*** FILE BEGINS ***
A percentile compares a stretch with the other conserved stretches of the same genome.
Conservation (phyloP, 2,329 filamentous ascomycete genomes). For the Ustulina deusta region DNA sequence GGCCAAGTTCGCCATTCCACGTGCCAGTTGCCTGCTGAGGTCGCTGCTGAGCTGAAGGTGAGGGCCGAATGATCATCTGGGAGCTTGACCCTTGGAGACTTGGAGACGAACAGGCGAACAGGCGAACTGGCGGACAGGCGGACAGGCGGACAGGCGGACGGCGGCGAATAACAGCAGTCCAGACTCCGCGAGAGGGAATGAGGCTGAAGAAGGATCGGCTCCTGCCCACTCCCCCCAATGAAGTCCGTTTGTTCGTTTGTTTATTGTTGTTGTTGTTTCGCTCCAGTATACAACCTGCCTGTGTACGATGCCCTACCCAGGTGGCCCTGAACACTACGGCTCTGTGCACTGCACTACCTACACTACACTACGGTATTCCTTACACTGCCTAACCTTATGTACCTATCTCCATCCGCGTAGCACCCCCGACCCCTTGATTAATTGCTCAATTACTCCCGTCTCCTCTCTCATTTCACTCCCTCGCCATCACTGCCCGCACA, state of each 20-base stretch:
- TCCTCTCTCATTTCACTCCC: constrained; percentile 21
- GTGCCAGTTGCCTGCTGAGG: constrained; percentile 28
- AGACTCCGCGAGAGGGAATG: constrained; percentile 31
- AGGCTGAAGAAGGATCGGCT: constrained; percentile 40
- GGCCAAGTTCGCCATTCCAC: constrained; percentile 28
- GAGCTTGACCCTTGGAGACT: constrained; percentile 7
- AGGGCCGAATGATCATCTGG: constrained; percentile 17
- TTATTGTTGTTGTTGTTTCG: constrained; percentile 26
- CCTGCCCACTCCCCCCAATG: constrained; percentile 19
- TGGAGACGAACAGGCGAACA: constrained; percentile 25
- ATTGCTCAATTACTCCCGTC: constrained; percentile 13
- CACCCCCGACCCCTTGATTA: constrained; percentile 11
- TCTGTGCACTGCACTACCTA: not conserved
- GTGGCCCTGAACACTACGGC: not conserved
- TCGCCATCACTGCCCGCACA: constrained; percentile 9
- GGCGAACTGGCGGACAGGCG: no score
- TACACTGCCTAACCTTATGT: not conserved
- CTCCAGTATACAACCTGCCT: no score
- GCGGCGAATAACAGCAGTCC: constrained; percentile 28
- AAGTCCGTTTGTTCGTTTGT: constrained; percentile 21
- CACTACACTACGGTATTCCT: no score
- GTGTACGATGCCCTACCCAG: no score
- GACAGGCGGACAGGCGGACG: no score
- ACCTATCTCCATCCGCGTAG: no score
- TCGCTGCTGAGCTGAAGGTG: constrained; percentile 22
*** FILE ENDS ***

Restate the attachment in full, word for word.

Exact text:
A percentile compares a stretch with the other conserved stretches of the same genome.
Conservation (phyloP, 2,329 filamentous ascomycete genomes). For the Ustulina deusta region DNA sequence GGCCAAGTTCGCCATTCCACGTGCCAGTTGCCTGCTGAGGTCGCTGCTGAGCTGAAGGTGAGGGCCGAATGATCATCTGGGAGCTTGACCCTTGGAGACTTGGAGACGAACAGGCGAACAGGCGAACTGGCGGACAGGCGGACAGGCGGACAGGCGGACGGCGGCGAATAACAGCAGTCCAGACTCCGCGAGAGGGAATGAGGCTGAAGAAGGATCGGCTCCTGCCCACTCCCCCCAATGAAGTCCGTTTGTTCGTTTGTTTATTGTTGTTGTTGTTTCGCTCCAGTATACAACCTGCCTGTGTACGATGCCCTACCCAGGTGGCCCTGAACACTACGGCTCTGTGCACTGCACTACCTACACTACACTACGGTATTCCTTACACTGCCTAACCTTATGTACCTATCTCCATCCGCGTAGCACCCCCGACCCCTTGATTAATTGCTCAATTACTCCCGTCTCCTCTCTCATTTCACTCCCTCGCCATCACTGCCCGCACA, state of each 20-base stretch:
- TCCTCTCTCATTTCACTCCC: constrained; percentile 21
- GTGCCAGTTGCCTGCTGAGG: constrained; percentile 28
- AGACTCCGCGAGAGGGAATG: constrained; percentile 31
- AGGCTGAAGAAGGATCGGCT: constrained; percentile 40
- GGCCAAGTTCGCCATTCCAC: constrained; percentile 28
- GAGCTTGACCCTTGGAGACT: constrained; percentile 7
- AGGGCCGAATGATCATCTGG: constrained; percentile 17
- TTATTGTTGTTGTTGTTTCG: constrained; percentile 26
- CCTGCCCACTCCCCCCAATG: constrained; percentile 19
- TGGAGACGAACAGGCGAACA: constrained; percentile 25
- ATTGCTCAATTACTCCCGTC: constrained; percentile 13
- CACCCCCGACCCCTTGATTA: constrained; percentile 11
- TCTGTGCACTGCACTACCTA: not conserved
- GTGGCCCTGAACACTACGGC: not conserved
- TCGCCATCACTGCCCGCACA: constrained; percentile 9
- GGCGAACTGGCGGACAGGCG: no score
- TACACTGCCTAACCTTATGT: not conserved
- CTCCAGTATACAACCTGCCT: no score
- GCGGCGAATAACAGCAGTCC: constrained; percentile 28
- AAGTCCGTTTGTTCGTTTGT: constrained; percentile 21
- CACTACACTACGGTATTCCT: no score
- GTGTACGATGCCCTACCCAG: no score
- GACAGGCGGACAGGCGGACG: no score
- ACCTATCTCCATCCGCGTAG: no score
- TCGCTGCTGAGCTGAAGGTG: constrained; percentile 22